martedì 12 giugno 2012

The Wave - L'Onda

Le chiamano The Wave, l'onda, ma con i cavalloni marini queste curve di arenaria del Paria Canyon, al confine tra Arizona e Utah (USA), non c'entrano nulla. Secondo gli esperti all'incirca 190 milioni di anni fa, quelle che vedete erano semplici "dune" di sabbia, che nel corso dei secoli si sarebbero indurite e compattate fino a formare una suggestiva distesa di "onde" dall'aspetto stratificato. Gli agenti erosivi hanno poi completato l'opera dando origine a un paesaggio che richiama ogni anno centinaia di fotografi da tutto il mondo. Solo in qualche caso questi finti flutti si riempiono d'acqua vera: dopo i temporali, quando nelle cavità della roccia si formano delle piccole pozze.

The Wave is a sandstone rock formation located in the United States of America near the Arizona and Utah border on the slopes of the Coyote Buttes, in the Paria Canyon-Vermilion Cliffs Wilderness, on the Colorado Plateau. It is famous among hikers and photographers for its colorful, undulating forms, and the rugged, trackless hike required to reach it.
“The Wave” consists of intersecting U-shaped troughs that have been eroded into Navajo Sandstone of Jurassic age. The two major troughs, which comprise this rock formation, are 19 meters wide by 36 meters long and 2 meters wide by 16 meters long. Initially, infrequent runoff eroded these troughs along joints within the Navajo Sandstone. After their formation, the drainage basin, which fed rainwater to these troughs, shrank to the point that that the runoff became insufficient to contribute to the cutting of these troughs. As a result, the troughs are now almost exclusively eroded by wind as indicated by the orientation of erosional steps and risers cut into the sandstone along their steep walls. These erosional steps and risers are oriented relative to predominate direction of the wind as it is now naturally funneled into and through these troughs.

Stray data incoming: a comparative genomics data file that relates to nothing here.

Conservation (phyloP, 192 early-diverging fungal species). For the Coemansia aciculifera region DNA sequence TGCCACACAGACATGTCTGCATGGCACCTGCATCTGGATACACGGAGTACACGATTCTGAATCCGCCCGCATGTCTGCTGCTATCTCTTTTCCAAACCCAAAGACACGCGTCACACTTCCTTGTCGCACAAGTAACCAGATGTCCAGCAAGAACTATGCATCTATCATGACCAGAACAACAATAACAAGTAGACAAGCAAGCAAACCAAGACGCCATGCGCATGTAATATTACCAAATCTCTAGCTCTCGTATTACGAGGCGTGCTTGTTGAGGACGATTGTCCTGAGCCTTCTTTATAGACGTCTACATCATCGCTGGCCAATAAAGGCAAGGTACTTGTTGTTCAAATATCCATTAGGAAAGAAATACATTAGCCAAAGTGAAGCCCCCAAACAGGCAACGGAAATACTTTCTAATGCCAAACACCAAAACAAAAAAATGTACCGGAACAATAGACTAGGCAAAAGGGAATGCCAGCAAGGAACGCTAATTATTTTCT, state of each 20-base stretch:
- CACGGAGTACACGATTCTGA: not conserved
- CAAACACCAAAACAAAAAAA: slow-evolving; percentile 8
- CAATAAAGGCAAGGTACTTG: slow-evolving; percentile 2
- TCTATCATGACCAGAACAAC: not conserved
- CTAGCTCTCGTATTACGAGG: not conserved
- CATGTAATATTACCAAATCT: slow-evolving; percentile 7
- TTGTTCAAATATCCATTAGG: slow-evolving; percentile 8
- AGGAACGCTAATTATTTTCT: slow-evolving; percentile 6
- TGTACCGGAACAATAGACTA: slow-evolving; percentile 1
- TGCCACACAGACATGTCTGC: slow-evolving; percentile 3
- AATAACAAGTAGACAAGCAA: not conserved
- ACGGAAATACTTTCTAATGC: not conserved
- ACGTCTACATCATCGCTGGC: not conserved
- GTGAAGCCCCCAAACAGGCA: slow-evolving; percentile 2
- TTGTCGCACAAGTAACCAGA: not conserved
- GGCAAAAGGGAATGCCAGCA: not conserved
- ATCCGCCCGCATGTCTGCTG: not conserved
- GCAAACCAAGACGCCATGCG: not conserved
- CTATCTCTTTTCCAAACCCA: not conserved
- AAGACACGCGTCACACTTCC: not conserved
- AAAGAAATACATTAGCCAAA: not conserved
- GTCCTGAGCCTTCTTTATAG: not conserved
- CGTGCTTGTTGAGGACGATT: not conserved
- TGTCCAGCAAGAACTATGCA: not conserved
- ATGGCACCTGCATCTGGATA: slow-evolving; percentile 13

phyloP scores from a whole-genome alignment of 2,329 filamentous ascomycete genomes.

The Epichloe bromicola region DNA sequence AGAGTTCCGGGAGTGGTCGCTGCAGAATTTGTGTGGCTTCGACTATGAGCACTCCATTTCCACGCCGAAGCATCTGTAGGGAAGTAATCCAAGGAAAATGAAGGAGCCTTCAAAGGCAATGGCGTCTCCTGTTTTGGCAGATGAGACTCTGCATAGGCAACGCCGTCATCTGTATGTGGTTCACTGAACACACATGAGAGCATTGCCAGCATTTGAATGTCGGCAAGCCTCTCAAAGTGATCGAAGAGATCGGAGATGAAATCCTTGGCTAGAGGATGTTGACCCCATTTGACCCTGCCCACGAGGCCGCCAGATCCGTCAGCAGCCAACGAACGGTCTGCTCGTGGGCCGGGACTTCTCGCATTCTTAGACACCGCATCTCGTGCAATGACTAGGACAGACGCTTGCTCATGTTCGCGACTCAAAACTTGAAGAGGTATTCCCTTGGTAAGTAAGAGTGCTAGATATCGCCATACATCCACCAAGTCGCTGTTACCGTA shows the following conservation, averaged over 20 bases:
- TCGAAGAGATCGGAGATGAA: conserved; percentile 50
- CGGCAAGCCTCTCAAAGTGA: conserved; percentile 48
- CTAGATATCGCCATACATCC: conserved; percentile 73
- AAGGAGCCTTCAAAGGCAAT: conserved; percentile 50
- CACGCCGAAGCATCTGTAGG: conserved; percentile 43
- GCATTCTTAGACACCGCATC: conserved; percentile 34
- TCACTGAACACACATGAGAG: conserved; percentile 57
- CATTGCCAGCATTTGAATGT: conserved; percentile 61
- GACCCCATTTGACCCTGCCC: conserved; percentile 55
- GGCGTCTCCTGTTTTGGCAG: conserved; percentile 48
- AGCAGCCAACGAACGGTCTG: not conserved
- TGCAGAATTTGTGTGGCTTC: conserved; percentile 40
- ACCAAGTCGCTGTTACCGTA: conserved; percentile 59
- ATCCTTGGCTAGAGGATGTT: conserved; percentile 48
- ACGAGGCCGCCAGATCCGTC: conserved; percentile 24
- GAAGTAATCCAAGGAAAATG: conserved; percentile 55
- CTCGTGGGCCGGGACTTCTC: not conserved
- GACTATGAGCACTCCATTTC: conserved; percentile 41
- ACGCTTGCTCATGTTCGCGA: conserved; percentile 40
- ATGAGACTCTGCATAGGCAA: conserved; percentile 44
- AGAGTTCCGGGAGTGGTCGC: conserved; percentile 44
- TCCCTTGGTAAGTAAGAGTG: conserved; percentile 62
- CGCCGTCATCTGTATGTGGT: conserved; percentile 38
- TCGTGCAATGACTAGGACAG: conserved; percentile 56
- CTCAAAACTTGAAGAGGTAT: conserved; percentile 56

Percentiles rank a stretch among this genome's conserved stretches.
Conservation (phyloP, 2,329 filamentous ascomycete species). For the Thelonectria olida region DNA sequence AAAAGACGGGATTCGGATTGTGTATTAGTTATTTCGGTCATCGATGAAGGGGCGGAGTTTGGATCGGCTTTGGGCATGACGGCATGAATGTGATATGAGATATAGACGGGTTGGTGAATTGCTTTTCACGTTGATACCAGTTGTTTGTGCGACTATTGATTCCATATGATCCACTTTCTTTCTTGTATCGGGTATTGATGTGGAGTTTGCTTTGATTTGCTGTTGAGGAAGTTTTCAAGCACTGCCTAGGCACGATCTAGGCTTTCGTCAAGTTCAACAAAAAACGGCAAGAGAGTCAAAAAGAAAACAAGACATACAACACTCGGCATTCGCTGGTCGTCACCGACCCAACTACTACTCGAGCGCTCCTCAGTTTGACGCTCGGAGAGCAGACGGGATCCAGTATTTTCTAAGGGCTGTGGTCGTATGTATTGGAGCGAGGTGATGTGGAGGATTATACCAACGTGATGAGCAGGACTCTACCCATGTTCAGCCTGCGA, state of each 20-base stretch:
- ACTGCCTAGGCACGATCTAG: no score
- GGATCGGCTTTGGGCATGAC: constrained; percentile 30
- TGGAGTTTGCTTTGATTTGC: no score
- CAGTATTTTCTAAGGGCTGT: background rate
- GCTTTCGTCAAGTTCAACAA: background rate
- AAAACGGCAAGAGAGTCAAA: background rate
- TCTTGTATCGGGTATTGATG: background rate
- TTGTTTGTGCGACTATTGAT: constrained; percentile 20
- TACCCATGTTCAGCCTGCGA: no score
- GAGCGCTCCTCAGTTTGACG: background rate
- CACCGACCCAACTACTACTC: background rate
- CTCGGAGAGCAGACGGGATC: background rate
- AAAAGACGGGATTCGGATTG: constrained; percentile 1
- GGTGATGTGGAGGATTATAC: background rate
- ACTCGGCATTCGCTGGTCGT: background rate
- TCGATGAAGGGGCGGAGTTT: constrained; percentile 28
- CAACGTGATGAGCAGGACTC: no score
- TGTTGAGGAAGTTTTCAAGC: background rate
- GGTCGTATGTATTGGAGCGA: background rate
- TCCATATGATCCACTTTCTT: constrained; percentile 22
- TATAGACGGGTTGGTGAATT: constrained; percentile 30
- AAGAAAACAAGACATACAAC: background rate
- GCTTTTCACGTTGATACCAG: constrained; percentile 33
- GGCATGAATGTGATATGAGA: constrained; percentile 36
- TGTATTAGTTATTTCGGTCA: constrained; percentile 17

The Wave exposes large, eolian sets of cross-bedded sandstone composed of rhythmic and cyclic alternating grainflow and windripple laminae. The rhythmic and cyclic alternating laminae represent periodic changes in the prevailing winds during the Jurassic as huge sand dunes migrated across a sandy desert. The thin ridges and ribbing seen within The Wave are the result of the differential erosion of rhythmic and cyclic alternating grainflow and windripple laminae within the Navajo Sandstone. These laminae have differing resistance to erosion as they have been differentially cemented according to variations in the grain size of the sand composing them. The soft sandstone, including the ridges and ribbing, of The Wave is fragile. As a result, a person needs to walk carefully to not break the small ridges.
In places, The Wave exposes deformed laminae within the Navajo Sandstone. These laminae were deformed prior to the lithification of the sand to form sandstone. Judging from their physical characteristics, this deformation likely represents the trampling and churning of these sands by dinosaurs right after their deposition. Dinosaur tracks and the fossil borrows of desert-dwelling arthropods, such as beetles and other insects, have been found within the Navajo Sandstone within the North Coyote Buttes Wilderness Area.

The Wave is here

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